On February 26, 2018, the United States Court of Appeals for the Second Circuit, sitting en banc, held in Zarda v. Altitude Express, Inc. that Title VII of the Civil Rights Act of 1964 prohibits discrimination on the basis of sexual orientation as discrimination "because of... sex."
The Second Circuit (with jurisdiction over Connecticut, New York and Vermont) joins the Seventh Circuit (with jurisdiction over Illinois, Indiana and Wisconsin) as the second U.S. Court of Appeals to hold that Title VII prohibits sexual orientation discrimination. The Equal Employment Opportunity Commission (EEOC) has also recognized sexual orientation as a protected class under Title VII. To date, only the Eleventh Circuit (with jurisdiction over Alabama, Florida and Georgia) has rejected Title VII protections on the basis of sexual orientation. It is unclear whether the Supreme Court will address this issue in the near future, although the Second Circuit's opinion in Zarda deepens the circuit split and could increase the likelihood of Supreme Court review.
Donald Zarda, a gay man, was a skydiving instructor at defendant Altitude Express who participated in tandem skydives with customers. A female customer claimed that Zarda touched her in an inappropriate manner and "disclosed his sexual orientation to excuse his behavior." After the customer's boyfriend complained to Zarda's supervisor, he was fired. Zarda denied inappropriately touching the customer, and claimed he was terminated because of his reference to his sexual orientation.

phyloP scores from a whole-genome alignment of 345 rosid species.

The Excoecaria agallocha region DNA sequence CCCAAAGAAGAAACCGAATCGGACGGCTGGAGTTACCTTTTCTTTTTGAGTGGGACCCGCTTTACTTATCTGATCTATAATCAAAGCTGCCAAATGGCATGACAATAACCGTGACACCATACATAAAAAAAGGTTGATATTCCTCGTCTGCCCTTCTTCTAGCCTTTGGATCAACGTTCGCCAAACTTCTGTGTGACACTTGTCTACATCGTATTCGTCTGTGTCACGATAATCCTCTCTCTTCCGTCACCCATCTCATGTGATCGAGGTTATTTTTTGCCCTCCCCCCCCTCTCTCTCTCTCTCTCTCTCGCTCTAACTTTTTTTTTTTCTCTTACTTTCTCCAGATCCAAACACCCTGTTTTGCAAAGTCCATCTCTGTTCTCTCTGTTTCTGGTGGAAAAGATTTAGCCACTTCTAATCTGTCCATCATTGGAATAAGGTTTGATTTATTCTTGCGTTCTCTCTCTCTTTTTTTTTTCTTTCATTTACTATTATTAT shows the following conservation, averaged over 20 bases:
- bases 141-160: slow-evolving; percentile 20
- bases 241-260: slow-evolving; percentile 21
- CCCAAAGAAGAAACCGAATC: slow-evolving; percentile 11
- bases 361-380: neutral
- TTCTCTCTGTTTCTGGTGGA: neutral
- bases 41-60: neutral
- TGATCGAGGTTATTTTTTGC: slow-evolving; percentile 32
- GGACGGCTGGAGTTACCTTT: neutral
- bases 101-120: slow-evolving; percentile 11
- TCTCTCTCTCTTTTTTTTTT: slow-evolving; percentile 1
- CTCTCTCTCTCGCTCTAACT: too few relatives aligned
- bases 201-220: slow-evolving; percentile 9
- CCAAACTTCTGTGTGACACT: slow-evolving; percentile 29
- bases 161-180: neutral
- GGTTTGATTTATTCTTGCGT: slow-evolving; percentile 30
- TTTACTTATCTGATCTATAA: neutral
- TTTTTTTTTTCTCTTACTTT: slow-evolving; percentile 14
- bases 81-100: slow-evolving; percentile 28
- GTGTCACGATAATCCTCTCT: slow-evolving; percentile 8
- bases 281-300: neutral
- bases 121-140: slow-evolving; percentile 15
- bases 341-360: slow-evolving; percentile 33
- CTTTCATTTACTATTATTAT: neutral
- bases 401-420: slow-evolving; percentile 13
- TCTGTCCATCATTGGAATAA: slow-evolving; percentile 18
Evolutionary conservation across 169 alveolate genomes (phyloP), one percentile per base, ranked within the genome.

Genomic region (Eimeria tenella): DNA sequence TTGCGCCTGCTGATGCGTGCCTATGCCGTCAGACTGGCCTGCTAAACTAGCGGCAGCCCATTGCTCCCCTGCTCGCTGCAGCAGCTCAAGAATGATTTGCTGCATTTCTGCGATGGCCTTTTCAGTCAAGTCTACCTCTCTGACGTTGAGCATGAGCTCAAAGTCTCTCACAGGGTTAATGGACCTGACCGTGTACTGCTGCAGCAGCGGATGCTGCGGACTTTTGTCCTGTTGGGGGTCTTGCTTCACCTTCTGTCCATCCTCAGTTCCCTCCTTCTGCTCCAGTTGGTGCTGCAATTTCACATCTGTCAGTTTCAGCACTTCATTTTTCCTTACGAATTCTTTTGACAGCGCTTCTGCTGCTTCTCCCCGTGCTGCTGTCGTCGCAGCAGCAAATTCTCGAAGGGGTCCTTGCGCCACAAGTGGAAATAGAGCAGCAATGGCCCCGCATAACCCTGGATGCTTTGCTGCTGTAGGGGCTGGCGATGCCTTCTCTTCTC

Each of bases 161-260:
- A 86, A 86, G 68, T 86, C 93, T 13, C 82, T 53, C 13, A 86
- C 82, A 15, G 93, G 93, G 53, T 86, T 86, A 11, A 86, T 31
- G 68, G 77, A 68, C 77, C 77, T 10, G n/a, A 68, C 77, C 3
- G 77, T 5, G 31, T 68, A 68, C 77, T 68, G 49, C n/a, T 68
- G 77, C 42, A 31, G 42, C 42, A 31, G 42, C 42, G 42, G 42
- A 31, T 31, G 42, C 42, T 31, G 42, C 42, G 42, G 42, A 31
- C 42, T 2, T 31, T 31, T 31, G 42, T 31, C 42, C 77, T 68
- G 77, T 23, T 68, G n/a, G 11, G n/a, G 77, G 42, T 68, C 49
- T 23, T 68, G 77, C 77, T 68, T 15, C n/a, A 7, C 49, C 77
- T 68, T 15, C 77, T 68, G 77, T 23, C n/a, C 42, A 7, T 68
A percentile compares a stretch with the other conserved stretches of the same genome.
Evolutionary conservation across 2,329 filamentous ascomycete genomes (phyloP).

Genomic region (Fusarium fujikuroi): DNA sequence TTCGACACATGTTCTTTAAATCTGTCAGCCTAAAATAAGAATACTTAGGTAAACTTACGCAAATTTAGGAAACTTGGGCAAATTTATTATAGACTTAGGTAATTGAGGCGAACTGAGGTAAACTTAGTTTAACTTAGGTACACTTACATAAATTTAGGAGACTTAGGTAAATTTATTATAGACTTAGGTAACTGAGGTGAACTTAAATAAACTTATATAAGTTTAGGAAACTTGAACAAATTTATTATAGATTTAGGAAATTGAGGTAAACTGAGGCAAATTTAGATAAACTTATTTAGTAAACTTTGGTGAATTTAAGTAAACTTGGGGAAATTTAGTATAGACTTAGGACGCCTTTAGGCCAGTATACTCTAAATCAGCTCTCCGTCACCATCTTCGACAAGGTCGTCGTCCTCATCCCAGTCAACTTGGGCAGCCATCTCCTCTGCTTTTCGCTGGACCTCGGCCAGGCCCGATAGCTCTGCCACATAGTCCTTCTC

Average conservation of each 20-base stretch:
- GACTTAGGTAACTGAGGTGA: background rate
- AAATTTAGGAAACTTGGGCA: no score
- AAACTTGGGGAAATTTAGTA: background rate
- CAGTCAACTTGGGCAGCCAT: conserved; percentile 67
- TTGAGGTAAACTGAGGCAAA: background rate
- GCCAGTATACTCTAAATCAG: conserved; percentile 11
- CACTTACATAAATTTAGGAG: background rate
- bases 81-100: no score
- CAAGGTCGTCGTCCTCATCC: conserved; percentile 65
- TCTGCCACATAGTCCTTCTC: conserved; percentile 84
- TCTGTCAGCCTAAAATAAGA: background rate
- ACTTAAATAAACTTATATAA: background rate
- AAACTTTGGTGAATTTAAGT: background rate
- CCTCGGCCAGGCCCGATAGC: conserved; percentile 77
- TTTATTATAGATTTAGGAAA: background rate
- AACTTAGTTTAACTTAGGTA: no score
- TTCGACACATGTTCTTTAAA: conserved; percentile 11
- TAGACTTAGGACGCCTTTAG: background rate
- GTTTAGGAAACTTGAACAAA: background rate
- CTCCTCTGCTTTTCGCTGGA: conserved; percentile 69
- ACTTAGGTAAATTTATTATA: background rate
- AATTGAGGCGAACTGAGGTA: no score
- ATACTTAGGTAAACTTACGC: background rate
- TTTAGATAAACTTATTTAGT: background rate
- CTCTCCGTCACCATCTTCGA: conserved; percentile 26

The trial court rejected Zarda's Title VII sexual orientation discrimination claim because then-binding Second Circuit case law provided that a gender stereotype could not be grounded on one's sexual orientation. A three-judge panel of the Second Circuit affirmed because it, too, was obliged to apply then-binding case law. The Second Circuit granted a rare hearing en banc (meaning a case heard before all judges of the court) to potentially revisit controlling law.
The Court's Analysis
The wide-ranging majority opinion in Zarda expressly overrules prior decisions rejecting Title VII protection on the basis of sexual orientation. Among the justifications proffered by the court for its holding, which in many respects mirror the EEOC's position on the issue, are:
"[S]exual orientation discrimination is a subset of sex discrimination because sexual orientation is defined by one's sex in relation to the sex of those to whom one is...